FRENCH EXIT: AN EXIT WORTH ESCAPING THROUGH

“Have you fallen in with a mad cast of plucky, down at heel characters?” asks a surprising antagonist in Patrick de Witt’s surprising and delightful new novel, FRENCH EXIT.

The query comes from a cat, which gives this hilariously biting satire a touch of the mog magicals, a feline flourish that fuels the narrative and keeps it purring.

Think Auntie Mame out of Edward St Aubyn’s Melrose saga, FRENCH EXIT is the kind of book that sparks envy in other writers, procurement by motion picture producers, and competition from actors hoping to play these characters and wrap their mouths around the glorious dialogue.

The title alludes to an escape from Manhattan to Paris by Frances and her grown son, Malcolm, and their cat, Small Frank, via cruise ship.

The first third of the novel takes part in New York and the vessel, with a detailed account of Frances’ fiscal planning and faint reasoning for decamping, replete with an episode at the Captain’s Table, a visit to the ship’s morgue, and a defused contretemps with a Customs official.

The rest of FRENCH EXIT is set in Paris where Frances and Malcolm encounter a mad cast of ex pats, winemakers, private eyes and people presenting from their past.

De Witt has precision machined a marvellous and memorable woman in Frances, an elegiac and elegant eccentric that electrifies every page she inhabits.

In an economy of peerless prose, the author gives us backstory of her upbringing and the dissolution of her marriage to the lothario lawyer, Franklin Price.

‘The first time she had set foot in a church was for her mother’s funeral. Looking up at Christ’s admirable rib cage, she quietly told him, ‘’ I’m glad she’s dead. Thank you for killing her.’’

‘Her father smelled of cigarettes and drink and aftershave, a combination of scents that she loved devotedly from this moment to the span of her life. Franklin had emanated that same deadly troika when they’d met, before the alcohol had turned sour in him, and the smoke acrid.’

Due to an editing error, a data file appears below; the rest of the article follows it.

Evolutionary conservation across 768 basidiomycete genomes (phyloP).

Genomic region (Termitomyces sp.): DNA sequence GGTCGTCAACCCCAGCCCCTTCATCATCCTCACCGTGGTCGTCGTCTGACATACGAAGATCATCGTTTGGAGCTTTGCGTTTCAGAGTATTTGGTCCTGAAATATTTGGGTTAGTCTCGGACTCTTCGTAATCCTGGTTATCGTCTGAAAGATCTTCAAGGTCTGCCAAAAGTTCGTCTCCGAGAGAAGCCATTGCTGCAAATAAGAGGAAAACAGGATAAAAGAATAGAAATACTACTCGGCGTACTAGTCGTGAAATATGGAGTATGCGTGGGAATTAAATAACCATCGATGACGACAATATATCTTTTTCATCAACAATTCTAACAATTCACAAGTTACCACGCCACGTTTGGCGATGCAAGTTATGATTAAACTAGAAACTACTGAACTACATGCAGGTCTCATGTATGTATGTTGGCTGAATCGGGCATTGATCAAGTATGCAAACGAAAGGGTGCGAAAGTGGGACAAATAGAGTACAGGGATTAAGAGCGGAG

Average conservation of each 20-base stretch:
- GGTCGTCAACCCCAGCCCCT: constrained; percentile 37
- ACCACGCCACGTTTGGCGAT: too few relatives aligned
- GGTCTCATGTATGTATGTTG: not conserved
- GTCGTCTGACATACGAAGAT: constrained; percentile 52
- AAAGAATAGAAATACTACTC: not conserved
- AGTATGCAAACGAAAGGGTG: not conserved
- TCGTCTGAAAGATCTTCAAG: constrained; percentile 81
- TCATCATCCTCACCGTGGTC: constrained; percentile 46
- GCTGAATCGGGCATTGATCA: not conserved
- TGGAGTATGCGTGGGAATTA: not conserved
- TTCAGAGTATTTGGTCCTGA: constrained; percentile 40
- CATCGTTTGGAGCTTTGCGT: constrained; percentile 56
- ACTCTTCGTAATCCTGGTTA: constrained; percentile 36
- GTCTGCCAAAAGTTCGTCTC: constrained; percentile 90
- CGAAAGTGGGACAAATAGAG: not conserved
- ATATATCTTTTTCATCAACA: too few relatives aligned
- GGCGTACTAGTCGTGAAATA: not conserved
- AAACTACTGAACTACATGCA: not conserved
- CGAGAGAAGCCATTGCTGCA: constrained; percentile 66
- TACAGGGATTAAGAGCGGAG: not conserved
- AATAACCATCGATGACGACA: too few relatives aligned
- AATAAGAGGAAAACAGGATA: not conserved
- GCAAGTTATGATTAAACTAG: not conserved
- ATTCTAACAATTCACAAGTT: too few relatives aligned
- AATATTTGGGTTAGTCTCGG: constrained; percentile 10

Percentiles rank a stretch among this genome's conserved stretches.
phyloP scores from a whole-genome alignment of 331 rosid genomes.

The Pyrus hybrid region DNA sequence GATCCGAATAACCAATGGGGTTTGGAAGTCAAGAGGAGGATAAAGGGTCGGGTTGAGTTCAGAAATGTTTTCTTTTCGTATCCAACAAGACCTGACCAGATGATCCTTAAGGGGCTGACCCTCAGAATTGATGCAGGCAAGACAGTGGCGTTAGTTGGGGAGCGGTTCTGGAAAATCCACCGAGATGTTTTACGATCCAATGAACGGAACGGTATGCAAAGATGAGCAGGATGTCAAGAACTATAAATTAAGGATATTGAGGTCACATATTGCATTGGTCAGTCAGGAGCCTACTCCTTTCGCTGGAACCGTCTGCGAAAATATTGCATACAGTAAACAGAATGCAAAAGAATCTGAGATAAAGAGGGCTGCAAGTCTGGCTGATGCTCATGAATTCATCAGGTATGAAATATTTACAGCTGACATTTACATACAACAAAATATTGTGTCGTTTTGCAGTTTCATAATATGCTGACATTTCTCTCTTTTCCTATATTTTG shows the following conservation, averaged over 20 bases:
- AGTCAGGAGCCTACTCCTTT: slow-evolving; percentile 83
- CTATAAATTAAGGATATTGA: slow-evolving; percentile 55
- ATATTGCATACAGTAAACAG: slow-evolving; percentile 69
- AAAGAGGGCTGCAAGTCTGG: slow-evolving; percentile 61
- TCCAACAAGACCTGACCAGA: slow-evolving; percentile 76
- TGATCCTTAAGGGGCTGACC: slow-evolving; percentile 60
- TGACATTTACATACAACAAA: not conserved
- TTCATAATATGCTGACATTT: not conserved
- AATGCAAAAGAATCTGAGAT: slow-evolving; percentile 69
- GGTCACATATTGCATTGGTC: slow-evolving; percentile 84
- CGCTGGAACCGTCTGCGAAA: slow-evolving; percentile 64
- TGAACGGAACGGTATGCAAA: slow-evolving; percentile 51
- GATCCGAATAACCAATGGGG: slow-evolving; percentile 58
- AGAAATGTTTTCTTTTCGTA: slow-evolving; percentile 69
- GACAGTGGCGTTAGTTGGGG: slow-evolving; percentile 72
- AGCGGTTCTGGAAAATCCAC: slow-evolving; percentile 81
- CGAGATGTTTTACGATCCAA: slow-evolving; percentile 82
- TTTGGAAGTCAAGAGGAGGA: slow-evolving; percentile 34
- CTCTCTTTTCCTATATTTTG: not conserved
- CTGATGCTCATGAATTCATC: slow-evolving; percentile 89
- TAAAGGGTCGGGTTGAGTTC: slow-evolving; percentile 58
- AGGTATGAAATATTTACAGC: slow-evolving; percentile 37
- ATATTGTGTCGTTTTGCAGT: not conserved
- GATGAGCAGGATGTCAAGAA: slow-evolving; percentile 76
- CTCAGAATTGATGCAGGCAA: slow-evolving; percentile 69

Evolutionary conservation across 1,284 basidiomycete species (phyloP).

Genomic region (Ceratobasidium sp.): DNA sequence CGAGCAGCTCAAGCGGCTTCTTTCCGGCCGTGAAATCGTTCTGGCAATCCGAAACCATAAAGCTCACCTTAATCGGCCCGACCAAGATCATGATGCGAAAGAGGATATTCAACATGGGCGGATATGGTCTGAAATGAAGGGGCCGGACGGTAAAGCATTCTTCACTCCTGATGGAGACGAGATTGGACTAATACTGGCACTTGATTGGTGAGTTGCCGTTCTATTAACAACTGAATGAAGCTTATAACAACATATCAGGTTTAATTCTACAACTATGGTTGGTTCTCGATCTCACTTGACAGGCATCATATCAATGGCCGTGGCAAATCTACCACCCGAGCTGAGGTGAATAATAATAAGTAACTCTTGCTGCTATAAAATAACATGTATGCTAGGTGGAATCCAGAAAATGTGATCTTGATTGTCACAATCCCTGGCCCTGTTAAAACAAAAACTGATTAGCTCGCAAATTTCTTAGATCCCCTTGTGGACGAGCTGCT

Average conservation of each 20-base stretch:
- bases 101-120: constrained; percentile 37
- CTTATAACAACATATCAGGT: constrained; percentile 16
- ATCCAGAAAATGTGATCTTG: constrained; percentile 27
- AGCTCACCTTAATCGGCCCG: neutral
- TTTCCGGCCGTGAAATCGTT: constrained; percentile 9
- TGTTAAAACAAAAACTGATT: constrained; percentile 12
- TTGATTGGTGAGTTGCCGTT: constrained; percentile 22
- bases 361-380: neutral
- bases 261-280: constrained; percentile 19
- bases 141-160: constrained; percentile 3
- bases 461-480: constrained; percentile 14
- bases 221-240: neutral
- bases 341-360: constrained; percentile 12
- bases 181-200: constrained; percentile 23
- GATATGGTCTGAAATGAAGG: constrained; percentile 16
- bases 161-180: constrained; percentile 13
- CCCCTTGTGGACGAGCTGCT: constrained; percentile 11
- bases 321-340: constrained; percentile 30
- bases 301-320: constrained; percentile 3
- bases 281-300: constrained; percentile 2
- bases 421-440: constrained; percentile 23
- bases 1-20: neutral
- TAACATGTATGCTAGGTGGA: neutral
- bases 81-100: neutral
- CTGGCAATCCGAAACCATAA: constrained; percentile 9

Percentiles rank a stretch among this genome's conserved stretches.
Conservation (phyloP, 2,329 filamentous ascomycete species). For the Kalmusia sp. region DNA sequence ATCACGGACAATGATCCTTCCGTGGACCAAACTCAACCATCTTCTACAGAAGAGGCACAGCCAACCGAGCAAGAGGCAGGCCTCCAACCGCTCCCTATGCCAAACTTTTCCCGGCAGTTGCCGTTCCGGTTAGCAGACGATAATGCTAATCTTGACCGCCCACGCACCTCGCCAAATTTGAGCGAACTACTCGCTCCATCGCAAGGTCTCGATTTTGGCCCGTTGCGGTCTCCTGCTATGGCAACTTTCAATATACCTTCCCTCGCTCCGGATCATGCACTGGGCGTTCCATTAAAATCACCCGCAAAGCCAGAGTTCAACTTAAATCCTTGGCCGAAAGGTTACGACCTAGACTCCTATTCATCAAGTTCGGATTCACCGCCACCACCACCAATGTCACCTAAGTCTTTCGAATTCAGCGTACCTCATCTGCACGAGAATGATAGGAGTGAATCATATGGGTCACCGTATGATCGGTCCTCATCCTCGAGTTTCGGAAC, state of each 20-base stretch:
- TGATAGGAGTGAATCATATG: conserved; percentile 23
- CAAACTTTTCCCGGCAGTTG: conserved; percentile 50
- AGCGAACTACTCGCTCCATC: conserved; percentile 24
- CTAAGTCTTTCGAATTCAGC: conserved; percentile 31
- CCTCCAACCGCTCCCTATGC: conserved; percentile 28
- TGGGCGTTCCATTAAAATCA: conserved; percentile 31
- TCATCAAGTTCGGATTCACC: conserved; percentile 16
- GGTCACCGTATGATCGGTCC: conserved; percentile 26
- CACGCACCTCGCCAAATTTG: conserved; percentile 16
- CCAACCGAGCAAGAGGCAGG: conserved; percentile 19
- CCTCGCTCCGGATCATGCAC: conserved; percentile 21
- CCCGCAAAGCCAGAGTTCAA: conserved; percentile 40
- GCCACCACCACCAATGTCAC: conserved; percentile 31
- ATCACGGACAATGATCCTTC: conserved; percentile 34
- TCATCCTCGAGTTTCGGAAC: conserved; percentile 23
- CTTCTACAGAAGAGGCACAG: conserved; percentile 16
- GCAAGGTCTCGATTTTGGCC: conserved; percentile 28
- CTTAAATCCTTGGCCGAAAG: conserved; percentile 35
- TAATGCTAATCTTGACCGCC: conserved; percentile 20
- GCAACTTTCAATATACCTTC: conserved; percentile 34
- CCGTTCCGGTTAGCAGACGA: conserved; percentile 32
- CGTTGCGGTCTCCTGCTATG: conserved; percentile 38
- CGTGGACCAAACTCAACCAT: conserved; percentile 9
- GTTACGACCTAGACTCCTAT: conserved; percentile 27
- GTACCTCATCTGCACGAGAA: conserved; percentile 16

There is a brutal wit at play here, packaged in a madcap spree. FRENCH EXIT is haunting and hilarious, complete with, arguably, the most sincere, surreal and splendidly spirited séance in literature – a séance on a wet nosed after-life.

As Mme Reynard , the expat Paris-cile ruefully says, “Do you ever feel that adulthood was thrust upon you at too young an age and that you are still essentially a child mimicking the behaviours of the adults all around you in hopes they won’t discover the meagre contents of your heart?”, PARIS EXIT is a mixing pot of memories and sweet melancholy, stirred with satire and hi jinx, in a climate of d’humeur orageuse.

The wild, eccentric socialite could be a cliché, but in De Witt’s witty wordplay, it is made irresistibly fresh and tantalising. And besides, as Frances herself says in the novel, “Yes, my life is riddled by clichés, but do you know what a cliché is? It’s a story so fine and thrilling that it’s grown old in its hopeful retelling. People tell it. Not so many live it.”

If you are up for a spree, you’ll have such an exciting time, you’ll shriek with delight, lost in the pages of FRENCH EXIT. It’s an exit worth finding for a great literary escape.

FRENCH EXIT by Patrick de Witt is published by Bloomsbury.

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